During the current CAS period, the Bank will continue to promote donor harmonization and aid effectiveness. The Bank is the permanent chair of the Local Development Partners' Group (LDPG), which is the apex development partner forum in Uganda. The LDPG and its sector/thematic groups provide a forum for development partner coordination and interfacing with the government. In addition, the Bank is the permanent co-chair of the Joint Budget Support Framework.
The government's National Development Plan includes a section on government-development partner relations, outlining key issues related to aid effectiveness and stating the government's intention to adopt a new Partnership Policy, addressing alignment of aid with national priorities and systems, transaction costs, coordination issues, predictability of aid flows, mutual accountability for development results, and partnerships beyond aid. The Partnership Policy is expected to play an important role for the management of aid over the medium term, as oil revenues gradually reduce the government's reliance on external assistance.
Uganda's development partners undertake periodic division-of-labor exercises to encourage selectivity. Once the new Partnership Policy is adopted, it is expected that development partners will undertake a new division of labor exercise under government leadership. During the CAS period, the Bank will continue to encourage the use of Sector-Wide Approaches (SWAps) and joint supervision missions where relevant.
Toward the Future
The Bank will continue its close dialog with the Ugandan government on the three issues seen as the biggest constraints and challenges to achieving the structural transformation envisioned in the National Development Plan: oil, population growth and governance. In the emerging Ugandan oil sector, the Bank will provide policy advice on petroleum-related subjects and the experience of other countries, including revenue/public investment management, establishment of a petroleum training center, oil production in environmentally-sensitive areas and development programs for local communities in affected areas. On population, IDA will strengthen national capacity to deliver essential health services, support expanded access to post-primary education and assist the government in developing a comprehensive vocational training strategy. Lastly, on governance, IDA is engaging through analytical work and across the portfolio to achieve good governance and value for money.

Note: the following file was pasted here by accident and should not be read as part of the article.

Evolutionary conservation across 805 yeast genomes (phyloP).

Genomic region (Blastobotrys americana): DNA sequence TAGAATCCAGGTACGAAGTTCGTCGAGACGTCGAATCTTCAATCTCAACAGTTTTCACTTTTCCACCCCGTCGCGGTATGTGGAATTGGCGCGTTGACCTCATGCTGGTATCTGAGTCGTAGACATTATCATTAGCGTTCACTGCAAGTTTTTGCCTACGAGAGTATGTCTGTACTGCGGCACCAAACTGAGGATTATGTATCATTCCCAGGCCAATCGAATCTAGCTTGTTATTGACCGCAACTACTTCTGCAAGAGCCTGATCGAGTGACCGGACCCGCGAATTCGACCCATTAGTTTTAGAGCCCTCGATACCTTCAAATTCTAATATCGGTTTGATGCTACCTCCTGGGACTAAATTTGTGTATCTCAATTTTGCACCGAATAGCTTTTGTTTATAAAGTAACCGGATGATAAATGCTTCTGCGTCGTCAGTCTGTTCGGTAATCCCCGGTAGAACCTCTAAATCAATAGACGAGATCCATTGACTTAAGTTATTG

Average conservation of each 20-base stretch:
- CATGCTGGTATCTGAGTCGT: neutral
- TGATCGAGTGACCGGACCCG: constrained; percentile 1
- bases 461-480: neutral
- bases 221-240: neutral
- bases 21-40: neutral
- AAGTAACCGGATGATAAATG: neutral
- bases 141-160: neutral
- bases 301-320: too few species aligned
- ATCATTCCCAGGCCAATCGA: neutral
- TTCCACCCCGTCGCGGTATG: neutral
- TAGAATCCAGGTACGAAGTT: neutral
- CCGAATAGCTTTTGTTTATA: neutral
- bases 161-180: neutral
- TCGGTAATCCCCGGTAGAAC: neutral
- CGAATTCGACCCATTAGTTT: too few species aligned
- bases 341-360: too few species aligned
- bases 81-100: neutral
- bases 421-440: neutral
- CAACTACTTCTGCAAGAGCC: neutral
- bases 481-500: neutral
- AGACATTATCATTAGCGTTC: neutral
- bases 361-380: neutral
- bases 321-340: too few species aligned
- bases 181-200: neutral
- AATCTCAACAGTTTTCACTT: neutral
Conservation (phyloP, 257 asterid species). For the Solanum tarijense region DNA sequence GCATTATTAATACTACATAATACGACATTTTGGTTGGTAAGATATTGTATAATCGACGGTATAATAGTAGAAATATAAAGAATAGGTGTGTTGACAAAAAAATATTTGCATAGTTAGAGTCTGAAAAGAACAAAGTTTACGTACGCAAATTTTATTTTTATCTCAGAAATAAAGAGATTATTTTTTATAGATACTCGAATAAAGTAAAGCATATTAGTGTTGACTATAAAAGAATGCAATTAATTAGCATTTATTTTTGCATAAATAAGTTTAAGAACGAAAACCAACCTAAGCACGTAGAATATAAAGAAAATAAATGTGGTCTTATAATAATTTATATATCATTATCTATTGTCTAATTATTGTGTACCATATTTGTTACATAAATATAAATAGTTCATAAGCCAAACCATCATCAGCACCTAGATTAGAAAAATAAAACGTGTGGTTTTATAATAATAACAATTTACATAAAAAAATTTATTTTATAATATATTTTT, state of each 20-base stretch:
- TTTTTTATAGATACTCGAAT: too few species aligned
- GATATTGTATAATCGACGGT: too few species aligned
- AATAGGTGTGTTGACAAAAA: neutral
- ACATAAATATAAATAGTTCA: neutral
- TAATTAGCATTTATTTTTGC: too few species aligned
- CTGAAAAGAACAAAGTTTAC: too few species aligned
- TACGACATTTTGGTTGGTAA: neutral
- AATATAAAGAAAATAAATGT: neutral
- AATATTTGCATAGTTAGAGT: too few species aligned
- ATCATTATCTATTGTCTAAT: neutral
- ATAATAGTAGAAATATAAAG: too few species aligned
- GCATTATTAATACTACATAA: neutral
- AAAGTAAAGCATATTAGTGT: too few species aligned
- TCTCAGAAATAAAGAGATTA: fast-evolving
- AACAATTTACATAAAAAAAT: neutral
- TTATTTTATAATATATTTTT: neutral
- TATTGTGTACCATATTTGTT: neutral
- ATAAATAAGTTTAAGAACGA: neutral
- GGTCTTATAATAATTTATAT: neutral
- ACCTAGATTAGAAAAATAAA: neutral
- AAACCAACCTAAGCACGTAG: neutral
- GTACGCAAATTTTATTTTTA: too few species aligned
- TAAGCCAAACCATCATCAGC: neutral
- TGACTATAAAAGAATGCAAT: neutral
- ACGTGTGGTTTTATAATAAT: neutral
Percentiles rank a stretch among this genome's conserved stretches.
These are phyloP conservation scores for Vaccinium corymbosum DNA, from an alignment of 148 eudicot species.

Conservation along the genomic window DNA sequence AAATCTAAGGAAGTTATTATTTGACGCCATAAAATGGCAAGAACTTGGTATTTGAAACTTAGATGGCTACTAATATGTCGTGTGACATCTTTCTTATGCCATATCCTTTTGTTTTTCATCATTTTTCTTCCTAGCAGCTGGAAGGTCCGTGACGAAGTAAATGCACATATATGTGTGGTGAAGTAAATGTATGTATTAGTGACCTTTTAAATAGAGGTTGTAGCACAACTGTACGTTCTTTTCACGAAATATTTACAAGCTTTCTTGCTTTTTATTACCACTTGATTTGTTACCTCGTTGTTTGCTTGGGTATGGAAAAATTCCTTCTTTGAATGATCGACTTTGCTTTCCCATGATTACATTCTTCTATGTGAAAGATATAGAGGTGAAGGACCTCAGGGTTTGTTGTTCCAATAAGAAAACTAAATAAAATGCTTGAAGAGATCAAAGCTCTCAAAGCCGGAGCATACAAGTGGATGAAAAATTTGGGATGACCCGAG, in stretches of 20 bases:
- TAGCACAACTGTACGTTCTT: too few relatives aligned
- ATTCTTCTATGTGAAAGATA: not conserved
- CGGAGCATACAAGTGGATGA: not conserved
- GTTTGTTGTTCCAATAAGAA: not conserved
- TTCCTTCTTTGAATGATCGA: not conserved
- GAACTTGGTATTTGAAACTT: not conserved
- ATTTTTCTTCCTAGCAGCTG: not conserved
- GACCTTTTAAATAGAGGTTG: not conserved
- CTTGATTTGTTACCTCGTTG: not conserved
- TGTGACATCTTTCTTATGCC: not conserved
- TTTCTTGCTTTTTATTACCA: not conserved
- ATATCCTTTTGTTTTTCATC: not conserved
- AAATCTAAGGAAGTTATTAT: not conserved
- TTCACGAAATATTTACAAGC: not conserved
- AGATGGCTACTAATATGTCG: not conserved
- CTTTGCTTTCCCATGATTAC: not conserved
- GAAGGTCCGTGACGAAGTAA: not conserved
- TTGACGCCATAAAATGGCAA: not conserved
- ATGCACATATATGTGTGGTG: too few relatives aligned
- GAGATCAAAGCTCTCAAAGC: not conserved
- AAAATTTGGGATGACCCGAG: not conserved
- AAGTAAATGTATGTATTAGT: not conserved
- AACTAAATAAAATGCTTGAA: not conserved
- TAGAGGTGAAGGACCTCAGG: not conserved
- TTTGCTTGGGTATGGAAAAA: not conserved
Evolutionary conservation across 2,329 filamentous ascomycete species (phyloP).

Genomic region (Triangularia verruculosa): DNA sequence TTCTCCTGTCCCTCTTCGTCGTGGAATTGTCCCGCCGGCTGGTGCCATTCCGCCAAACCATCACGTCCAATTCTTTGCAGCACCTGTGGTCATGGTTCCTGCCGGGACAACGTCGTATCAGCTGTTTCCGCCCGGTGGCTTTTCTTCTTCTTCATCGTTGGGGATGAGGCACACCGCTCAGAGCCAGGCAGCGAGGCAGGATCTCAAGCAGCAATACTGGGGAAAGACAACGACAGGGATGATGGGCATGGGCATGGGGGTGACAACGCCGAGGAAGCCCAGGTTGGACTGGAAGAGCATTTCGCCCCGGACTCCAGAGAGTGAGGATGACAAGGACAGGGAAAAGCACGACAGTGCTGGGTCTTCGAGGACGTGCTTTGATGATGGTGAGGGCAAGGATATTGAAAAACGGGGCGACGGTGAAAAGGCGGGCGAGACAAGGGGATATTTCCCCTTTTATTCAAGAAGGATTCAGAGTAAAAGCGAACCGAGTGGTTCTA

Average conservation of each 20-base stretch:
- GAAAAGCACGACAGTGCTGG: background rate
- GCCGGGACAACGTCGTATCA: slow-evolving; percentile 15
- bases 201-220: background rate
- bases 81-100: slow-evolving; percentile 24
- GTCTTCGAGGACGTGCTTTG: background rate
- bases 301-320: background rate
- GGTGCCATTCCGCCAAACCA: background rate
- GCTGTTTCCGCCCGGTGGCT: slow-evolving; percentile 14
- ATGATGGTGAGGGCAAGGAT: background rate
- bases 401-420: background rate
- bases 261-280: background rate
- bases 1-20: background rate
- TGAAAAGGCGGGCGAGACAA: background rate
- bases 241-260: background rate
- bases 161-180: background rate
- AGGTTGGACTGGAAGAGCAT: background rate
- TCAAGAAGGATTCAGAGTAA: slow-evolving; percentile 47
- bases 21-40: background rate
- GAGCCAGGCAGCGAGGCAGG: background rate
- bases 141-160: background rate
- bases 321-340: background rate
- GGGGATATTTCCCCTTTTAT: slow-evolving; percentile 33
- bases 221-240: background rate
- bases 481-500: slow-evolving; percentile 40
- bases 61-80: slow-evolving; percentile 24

Alice Okolimong is a deputy head teacher at Awoja Primary School, in Soroti District, one of the 41 districts in Northern Uganda which has experienced economic stagnation arising out of two decades of instability and conflict.
"I joined this school in 2001 when there was only one building which was the administration block for the school. Classes were being conducted under the tree at that time and a teacher would have about 10 pupils in a whole class. When we heard about the Northern Uganda Social Action Fund Project in 2003, we submitted a proposal requesting for support to construct classroom blocks and teachers' houses. In 2007, three classroom blocks and three teachers' houses were constructed. The presence of classroom blocks has attracted more than 200 pupils per class as of today. I now live in a teachers' house, which is located within the school premises. I no longer worry about walking 12 kilometers to and from school like I used to five years ago."
The Northern Uganda Social Action Fund is a community-driven development project, started in 2003 and is now continuing in its second phase. As part of the government's broader Northern Uganda Reconstruction Program, the project empowered communities in the 18 (now 41) districts of northern Uganda by enhancing their capacity to identify, prioritize and plan systematically for their needs within their own value systems and, ultimately, to improve economic livelihoods and social cohesion.